Monday, October 11, 2010

How Do I Evaluate Them?

Friday October 8 a tweet of @tucksoon caught my eye. He asked How Would You Assess This?

If YouTube is blocked and you cannot watch the video, Click Here.

The link in the tweet takes us to a post in the blog Education Stormfront. The author of the post is crudbasher who describes himself as "a Teacher and Education Futurist at Full Sail University". Two main points are made by crudbasher: 1) The skills and knowledge of Yeol Eum Sum cannot be evaluated by standardized tests that are the mainstay of education today and 2) the internet and the new communication tools will allow the Yeols of the world to interact with equally creative souls resulting in an "outburst of creativity ... like nothing since the Renaissance".

A Similar Question from Me

How also would you evaluate the teaching skills of two of my undergraduate students who assist me in EDM310? I have three undergraduate assistants who manage the EDM310 lab and assist me in commenting on student blogs. Last Friday I saw a comment left by Anthony Capps and Stephen Akins on the blog of Carey Dekle. If YouTube is blocked for you, Click Here. Carey had watched Wendy Drexler's The Networked Student (if YouTube is blocked, click here) and a video by one of Wendy's 7th grade students entitled My Personal Learning Environment. If YouTube is blocked, Click Here. Here is the comment left by Anthony on Carey's Blog:

Hi Carey,

Your response was a little against the grain in contrast to some of your peers... So Stephen and I decided to make a podcast response to it. Please watch our response by following this link.

We have a question for you at the end, please respond in this thread or with your own video which you can post on my blog!


Watch the video Stephen and Anthony made. Then answer my original question: How would you evaluate Anthony and Stephen if you were assessing their teaching skills. I might say that their response to Carey was spontaneous and had not been encouraged or condoned by me. But I did react in an additional comment on Carey's post and in an email to Anthony and Stephen. Here's what I said to Carey (and Anthony and Stephen): "You are really lucky to get a 'non-traditional' comment on your blog post. A podcast reply! My responses have been just text. Anthony and Stephen have set an example, however, that I must learn from.

I am eager to read/hear/watch your response. How will you reply?"

Standardized test? Impossible. But I can and did evaluate Stephen and Anthony. And you did too if you followed this story. And you would be delighted to have them teaching with you, wouldn't you? Even they have no degree and are merely undergraduates.

Another question. How would you evaluate the 7th grader? My students, after watching her video, indicated that her PLE was a lot better than their PLNs. Of course. That's what I intended. They have another 8 weeks to continue working on their PLNs before I evaluate them (without a standardized test, I might add). And they have a lifetime to continue making their PLNs more powerful and important.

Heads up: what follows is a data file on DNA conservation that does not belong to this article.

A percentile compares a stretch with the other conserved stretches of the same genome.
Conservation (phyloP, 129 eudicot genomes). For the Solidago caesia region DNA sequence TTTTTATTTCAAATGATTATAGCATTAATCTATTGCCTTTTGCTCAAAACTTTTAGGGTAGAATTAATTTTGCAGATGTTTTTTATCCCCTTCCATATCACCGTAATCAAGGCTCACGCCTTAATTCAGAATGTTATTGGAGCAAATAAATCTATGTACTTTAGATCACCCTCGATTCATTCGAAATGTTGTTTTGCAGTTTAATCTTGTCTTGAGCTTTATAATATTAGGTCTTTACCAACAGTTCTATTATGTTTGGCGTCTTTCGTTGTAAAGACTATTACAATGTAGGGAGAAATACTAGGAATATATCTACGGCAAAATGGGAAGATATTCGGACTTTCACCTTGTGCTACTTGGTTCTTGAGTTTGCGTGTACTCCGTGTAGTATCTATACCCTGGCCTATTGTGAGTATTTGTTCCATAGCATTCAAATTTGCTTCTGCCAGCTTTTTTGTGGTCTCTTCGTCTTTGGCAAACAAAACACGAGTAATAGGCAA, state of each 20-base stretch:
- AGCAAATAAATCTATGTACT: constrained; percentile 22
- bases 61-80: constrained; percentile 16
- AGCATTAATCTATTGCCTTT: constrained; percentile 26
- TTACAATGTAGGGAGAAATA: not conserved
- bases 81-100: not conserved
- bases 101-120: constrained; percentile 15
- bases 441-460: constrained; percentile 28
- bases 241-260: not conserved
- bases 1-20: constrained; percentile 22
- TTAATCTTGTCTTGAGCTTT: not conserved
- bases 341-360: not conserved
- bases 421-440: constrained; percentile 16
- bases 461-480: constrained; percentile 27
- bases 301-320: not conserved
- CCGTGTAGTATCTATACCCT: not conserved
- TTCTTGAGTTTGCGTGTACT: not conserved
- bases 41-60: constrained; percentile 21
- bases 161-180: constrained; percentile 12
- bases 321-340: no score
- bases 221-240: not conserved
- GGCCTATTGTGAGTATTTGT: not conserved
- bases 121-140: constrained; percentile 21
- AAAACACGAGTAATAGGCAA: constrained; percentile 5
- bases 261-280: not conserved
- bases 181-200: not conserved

This is what we need to foster. And if we must change our evaluation techniques to do that we better start immediately!


  1. Youtube is blocked at my school :( as it is for a lot of schools. Maybe you can also post these videos on Vimeo which seems to be blocked less often?

  2. Yesterday, Carey caught me in the hall and exclaimed how she intended to make a response video when she figures out how. After a few pointers, we went our separate ways and I got to thinking... I thought how great it would be to do that for every student. And then I realized how impractical it was. I don't think they would appreciate having to watch a six minute video response every time they made a post, and I can't think of an efficient way to make a six minute video response for each student. After all this, I concluded that multimedia productions require responses that are just that-- multimedia. Sometimes video responses are appropriate (certainly fun), sometimes an image will suffice, but other times, just plain text is the best route to take.

    In regards to assessing Yeol Eum Sum's, "Winter Wind" I initially wouldn't have known where to begin. But just today, Dr. Strange was telling me how important it is to do some research into the background of what I am viewing. So the questions I want answered are these: How old is she? Who are her peers? What did their performances look like? What does she aspire to do with her talents? How can she improve to be qualified to do what she aspires to? These are the questions that I want to know in order to assess her fairly. However, my reaction is simply this, utter amazement.

    Anthony Capps

  3. Since posting my last comment, I have quickly found that in the video, she is 19 years old. I also learned that her name is not, Sum, but actually, Son. She is now 23 and is from Korea where she studied under Dae Jin Kim. She is now studying in Germany with Arie Vardi. She has been invited to play seemingly everywhere including the United Nations Summit.

    I am no longer concerned with how to assess someone of her talent, because she seems to be the pinnacle of her field. My question is, how was her potential for this kind of talent recognized before she became sensational? Who was responsible for grooming her?


  4. Thought-provoking post John and Anthony. This is so very relevant for the arts. I think of the best assessment techniques as multifaceted and individalized. It is a daunting task to provide formative assessment to each and every student; but rewarding when learners reach the level of intrinsic motivation where assessment is not the driving force for their engagement.

  5. Thanks, Paige. I am going to all comments this week with 4 or 5 different video posts. It will be interesting to see how it works. We'll post about it.